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What We’re Reading

Brandi Dawn Henderson (Editorial Intern, The Open Bar): I sat in on our Winter Workshop in Newport recently, during which time Jon Raymond read aloud from George Saunders’ story, “Home,” from Tenth of December. He was speaking about how our social and political interests can inspire our writing, and, as I listened, I became mesmerized with the cadence of Saunders’ dialogue. I scribbled a reminder to myself to scour the bookshelves at Powell’s for a copy, and have been blown away by the stylistic range present in this collection. Each story takes on a totally different technique, so much so that it sometimes takes some orienting in the beginning to make the switch, but I was ultimately on board, by the end of each story, with the way in which he successfully pulled off so many different narrative styles. “The Semplica Girl Diaries,” made the reader in me cringe with its truncated diction but, as a writer, I couldn’t help but admire Saunders’ impressive adherence to character. The best part of the book, for me, was re-discovering “Tenth of December,” which was a story I first read in The Best American Nonrequired Reading 2012. I often found myself thinking of the coatless man near the lake, but could not recall his greater narrative nor where I’d learned of him. It was a delight to revisit his journey so unexpectedly, and to delve more deeply into the greater works of such a masterful storyteller.

Liz Lampman (Editorial Intern, Tin House Books): Up until now, I shunned Stephen King novels in the same way I shunned The Goosebumps series as a kid. I can’t say why. . . maybe I thought it would be too gruesome, too “male” for my taste? Whatever the case may be, I’m glad someone talked me out of my stubborn, cold-shouldered resolve. I’m reading The Gunslinger, the first book of the Dark Tower series, and I’ve been hooked since the first sentence, “The man in black fled across the desert, and the gunslinger followed.” I’ve escaped into a dry and deadly world, with Roland the gunslinger as my guide. The plot is tantalizing, the characters whole, the images palpable. . . I’m afraid I have no choice. The next six books I read have been chosen for me—The Dark Tower series.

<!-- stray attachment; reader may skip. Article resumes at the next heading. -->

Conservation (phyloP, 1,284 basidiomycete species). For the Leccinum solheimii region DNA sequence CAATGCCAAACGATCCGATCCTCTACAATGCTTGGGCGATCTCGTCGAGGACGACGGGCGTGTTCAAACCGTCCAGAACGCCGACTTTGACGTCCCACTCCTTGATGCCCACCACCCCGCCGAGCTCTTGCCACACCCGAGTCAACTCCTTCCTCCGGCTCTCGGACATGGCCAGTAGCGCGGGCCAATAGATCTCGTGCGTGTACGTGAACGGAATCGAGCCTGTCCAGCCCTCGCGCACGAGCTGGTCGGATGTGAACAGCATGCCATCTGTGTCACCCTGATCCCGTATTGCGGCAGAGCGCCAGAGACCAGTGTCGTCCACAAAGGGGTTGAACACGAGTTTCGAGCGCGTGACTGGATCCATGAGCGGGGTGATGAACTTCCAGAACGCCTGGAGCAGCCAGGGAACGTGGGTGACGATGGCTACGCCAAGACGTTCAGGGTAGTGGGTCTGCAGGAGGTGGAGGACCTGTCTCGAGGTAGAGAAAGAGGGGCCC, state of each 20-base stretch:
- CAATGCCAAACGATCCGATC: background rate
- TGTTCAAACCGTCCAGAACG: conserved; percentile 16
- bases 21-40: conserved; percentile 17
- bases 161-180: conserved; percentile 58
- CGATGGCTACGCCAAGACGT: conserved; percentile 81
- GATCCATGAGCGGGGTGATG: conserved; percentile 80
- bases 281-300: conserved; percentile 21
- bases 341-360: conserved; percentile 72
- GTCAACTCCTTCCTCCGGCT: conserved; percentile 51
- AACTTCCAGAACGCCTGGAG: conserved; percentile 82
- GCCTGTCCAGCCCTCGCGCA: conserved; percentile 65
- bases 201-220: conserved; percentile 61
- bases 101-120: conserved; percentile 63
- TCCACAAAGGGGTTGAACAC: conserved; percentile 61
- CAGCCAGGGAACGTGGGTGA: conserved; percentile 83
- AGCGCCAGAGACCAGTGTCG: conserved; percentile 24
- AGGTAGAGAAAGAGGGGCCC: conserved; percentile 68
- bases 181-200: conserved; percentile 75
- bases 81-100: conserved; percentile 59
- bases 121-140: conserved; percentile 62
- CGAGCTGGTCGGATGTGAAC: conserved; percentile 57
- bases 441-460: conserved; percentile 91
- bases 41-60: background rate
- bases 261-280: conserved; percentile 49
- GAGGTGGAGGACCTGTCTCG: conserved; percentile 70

Rebekah Bergman (Editorial Intern, Tin House Magazine): I recently read the three stories contained in Simone de Beauvoir’s Woman Destroyed. Each piece follows a female protagonist coming to grips with new aspects of her reality—aging, motherhood, infidelity. Having read only de Beauvoir’s nonfiction, I expected something much more didactic and heavy-handed here. I was amazed to find instead rich and accessible portrayals of inner turmoil. While de Beauvoir takes a very subtle approach to her typical themes, this was not exactly a fun read. I didn’t particularly like any of these women but I still sympathized with their situations. The second story, “The Monologue,” is written in the form of hurried run-on sentences as a passionate tirade on all the many people the narrator feels have wronged her. This was my favorite of the three pieces. The rant reads quickly and is a telling illustration of its epigraph: “The monologue is her form of revenge” (Flaubert)

Lauren Perez (Publicity Intern, Tin House Books): This week’s raddest read was a translation of Margarita Karapanou’s Rien Ne Va Plus; it’s the story of a marriage and its dissolution, told twice: once with the husband as betrayer, once with the wife. The husband is a veterinarian named Alkiviadis, who is either a narcissist who makes his wife witness his multiple affairs with other men and then kills himself, or he’s an adoring, compassionate husband who desperately wants a family with his wife. Louisa is a writer who either is tortured by her controlling husband who she loves too much and eventually has to divorce him and get away, or she’s a manipulative, self destructive woman who is repulsed by, and punishes, her husband’s adoration. It both celebrates and satirizes the genres of romance and psychological horror, blurring the line between the two. As Louisa says of her own writing: “Every time I want to write, I want to write a love story. But as soon as I pick up the pen I’m overcome by horror.”